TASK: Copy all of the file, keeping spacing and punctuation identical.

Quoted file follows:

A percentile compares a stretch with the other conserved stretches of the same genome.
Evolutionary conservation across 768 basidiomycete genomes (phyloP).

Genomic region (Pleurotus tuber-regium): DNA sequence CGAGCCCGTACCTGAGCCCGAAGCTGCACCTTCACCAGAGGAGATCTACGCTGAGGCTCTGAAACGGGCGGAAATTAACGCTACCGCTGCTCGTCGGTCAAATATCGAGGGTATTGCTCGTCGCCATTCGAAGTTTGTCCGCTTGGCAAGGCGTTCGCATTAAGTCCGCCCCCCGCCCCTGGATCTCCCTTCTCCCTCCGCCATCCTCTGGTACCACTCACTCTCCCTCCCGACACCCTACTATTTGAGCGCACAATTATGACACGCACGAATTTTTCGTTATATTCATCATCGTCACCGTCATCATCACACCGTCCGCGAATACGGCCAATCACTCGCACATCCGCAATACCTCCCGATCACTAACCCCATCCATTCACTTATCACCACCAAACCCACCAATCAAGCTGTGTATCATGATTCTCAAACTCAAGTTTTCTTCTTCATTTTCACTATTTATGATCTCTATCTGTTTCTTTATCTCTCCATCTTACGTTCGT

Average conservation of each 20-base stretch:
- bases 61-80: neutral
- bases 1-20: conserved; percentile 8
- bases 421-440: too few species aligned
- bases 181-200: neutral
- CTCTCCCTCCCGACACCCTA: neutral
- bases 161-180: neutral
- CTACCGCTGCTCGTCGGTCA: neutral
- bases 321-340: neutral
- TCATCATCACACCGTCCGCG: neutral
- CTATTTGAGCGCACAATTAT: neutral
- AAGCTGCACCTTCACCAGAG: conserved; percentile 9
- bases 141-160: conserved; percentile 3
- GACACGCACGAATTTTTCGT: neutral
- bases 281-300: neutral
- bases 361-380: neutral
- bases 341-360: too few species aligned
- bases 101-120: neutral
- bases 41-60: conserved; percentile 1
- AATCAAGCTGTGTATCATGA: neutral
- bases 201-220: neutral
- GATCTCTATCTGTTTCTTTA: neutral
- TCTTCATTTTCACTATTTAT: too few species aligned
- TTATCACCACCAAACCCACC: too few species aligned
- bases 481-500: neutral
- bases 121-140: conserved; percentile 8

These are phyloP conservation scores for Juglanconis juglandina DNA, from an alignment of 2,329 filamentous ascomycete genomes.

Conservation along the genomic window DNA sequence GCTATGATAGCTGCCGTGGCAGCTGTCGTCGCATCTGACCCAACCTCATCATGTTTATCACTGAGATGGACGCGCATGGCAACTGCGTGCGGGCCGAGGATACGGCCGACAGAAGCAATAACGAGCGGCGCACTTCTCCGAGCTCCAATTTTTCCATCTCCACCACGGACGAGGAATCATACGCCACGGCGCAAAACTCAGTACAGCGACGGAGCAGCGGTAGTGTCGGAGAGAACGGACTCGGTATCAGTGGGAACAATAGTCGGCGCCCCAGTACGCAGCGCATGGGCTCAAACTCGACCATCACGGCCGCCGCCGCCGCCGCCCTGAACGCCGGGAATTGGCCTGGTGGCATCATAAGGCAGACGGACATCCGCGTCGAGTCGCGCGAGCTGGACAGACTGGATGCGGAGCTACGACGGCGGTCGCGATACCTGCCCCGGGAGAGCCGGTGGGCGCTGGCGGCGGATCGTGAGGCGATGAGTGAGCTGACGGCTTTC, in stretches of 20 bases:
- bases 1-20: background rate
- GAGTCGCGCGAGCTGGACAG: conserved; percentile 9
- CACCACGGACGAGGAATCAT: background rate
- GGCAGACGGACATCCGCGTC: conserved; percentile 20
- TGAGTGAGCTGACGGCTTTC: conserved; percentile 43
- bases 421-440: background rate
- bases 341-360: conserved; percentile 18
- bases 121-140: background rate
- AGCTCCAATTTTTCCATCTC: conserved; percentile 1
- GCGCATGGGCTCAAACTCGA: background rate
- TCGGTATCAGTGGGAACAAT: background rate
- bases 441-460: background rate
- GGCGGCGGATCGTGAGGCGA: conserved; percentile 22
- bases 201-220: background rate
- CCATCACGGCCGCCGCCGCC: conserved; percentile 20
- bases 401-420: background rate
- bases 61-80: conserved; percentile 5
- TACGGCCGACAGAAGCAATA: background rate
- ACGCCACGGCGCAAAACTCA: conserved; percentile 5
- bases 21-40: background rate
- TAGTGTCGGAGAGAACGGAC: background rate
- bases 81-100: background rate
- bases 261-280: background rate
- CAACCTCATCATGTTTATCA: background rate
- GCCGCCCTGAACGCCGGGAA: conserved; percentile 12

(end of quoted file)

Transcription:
A percentile compares a stretch with the other conserved stretches of the same genome.
Evolutionary conservation across 768 basidiomycete genomes (phyloP).

Genomic region (Pleurotus tuber-regium): DNA sequence CGAGCCCGTACCTGAGCCCGAAGCTGCACCTTCACCAGAGGAGATCTACGCTGAGGCTCTGAAACGGGCGGAAATTAACGCTACCGCTGCTCGTCGGTCAAATATCGAGGGTATTGCTCGTCGCCATTCGAAGTTTGTCCGCTTGGCAAGGCGTTCGCATTAAGTCCGCCCCCCGCCCCTGGATCTCCCTTCTCCCTCCGCCATCCTCTGGTACCACTCACTCTCCCTCCCGACACCCTACTATTTGAGCGCACAATTATGACACGCACGAATTTTTCGTTATATTCATCATCGTCACCGTCATCATCACACCGTCCGCGAATACGGCCAATCACTCGCACATCCGCAATACCTCCCGATCACTAACCCCATCCATTCACTTATCACCACCAAACCCACCAATCAAGCTGTGTATCATGATTCTCAAACTCAAGTTTTCTTCTTCATTTTCACTATTTATGATCTCTATCTGTTTCTTTATCTCTCCATCTTACGTTCGT

Average conservation of each 20-base stretch:
- bases 61-80: neutral
- bases 1-20: conserved; percentile 8
- bases 421-440: too few species aligned
- bases 181-200: neutral
- CTCTCCCTCCCGACACCCTA: neutral
- bases 161-180: neutral
- CTACCGCTGCTCGTCGGTCA: neutral
- bases 321-340: neutral
- TCATCATCACACCGTCCGCG: neutral
- CTATTTGAGCGCACAATTAT: neutral
- AAGCTGCACCTTCACCAGAG: conserved; percentile 9
- bases 141-160: conserved; percentile 3
- GACACGCACGAATTTTTCGT: neutral
- bases 281-300: neutral
- bases 361-380: neutral
- bases 341-360: too few species aligned
- bases 101-120: neutral
- bases 41-60: conserved; percentile 1
- AATCAAGCTGTGTATCATGA: neutral
- bases 201-220: neutral
- GATCTCTATCTGTTTCTTTA: neutral
- TCTTCATTTTCACTATTTAT: too few species aligned
- TTATCACCACCAAACCCACC: too few species aligned
- bases 481-500: neutral
- bases 121-140: conserved; percentile 8

These are phyloP conservation scores for Juglanconis juglandina DNA, from an alignment of 2,329 filamentous ascomycete genomes.

Conservation along the genomic window DNA sequence GCTATGATAGCTGCCGTGGCAGCTGTCGTCGCATCTGACCCAACCTCATCATGTTTATCACTGAGATGGACGCGCATGGCAACTGCGTGCGGGCCGAGGATACGGCCGACAGAAGCAATAACGAGCGGCGCACTTCTCCGAGCTCCAATTTTTCCATCTCCACCACGGACGAGGAATCATACGCCACGGCGCAAAACTCAGTACAGCGACGGAGCAGCGGTAGTGTCGGAGAGAACGGACTCGGTATCAGTGGGAACAATAGTCGGCGCCCCAGTACGCAGCGCATGGGCTCAAACTCGACCATCACGGCCGCCGCCGCCGCCGCCCTGAACGCCGGGAATTGGCCTGGTGGCATCATAAGGCAGACGGACATCCGCGTCGAGTCGCGCGAGCTGGACAGACTGGATGCGGAGCTACGACGGCGGTCGCGATACCTGCCCCGGGAGAGCCGGTGGGCGCTGGCGGCGGATCGTGAGGCGATGAGTGAGCTGACGGCTTTC, in stretches of 20 bases:
- bases 1-20: background rate
- GAGTCGCGCGAGCTGGACAG: conserved; percentile 9
- CACCACGGACGAGGAATCAT: background rate
- GGCAGACGGACATCCGCGTC: conserved; percentile 20
- TGAGTGAGCTGACGGCTTTC: conserved; percentile 43
- bases 421-440: background rate
- bases 341-360: conserved; percentile 18
- bases 121-140: background rate
- AGCTCCAATTTTTCCATCTC: conserved; percentile 1
- GCGCATGGGCTCAAACTCGA: background rate
- TCGGTATCAGTGGGAACAAT: background rate
- bases 441-460: background rate
- GGCGGCGGATCGTGAGGCGA: conserved; percentile 22
- bases 201-220: background rate
- CCATCACGGCCGCCGCCGCC: conserved; percentile 20
- bases 401-420: background rate
- bases 61-80: conserved; percentile 5
- TACGGCCGACAGAAGCAATA: background rate
- ACGCCACGGCGCAAAACTCA: conserved; percentile 5
- bases 21-40: background rate
- TAGTGTCGGAGAGAACGGAC: background rate
- bases 81-100: background rate
- bases 261-280: background rate
- CAACCTCATCATGTTTATCA: background rate
- GCCGCCCTGAACGCCGGGAA: conserved; percentile 12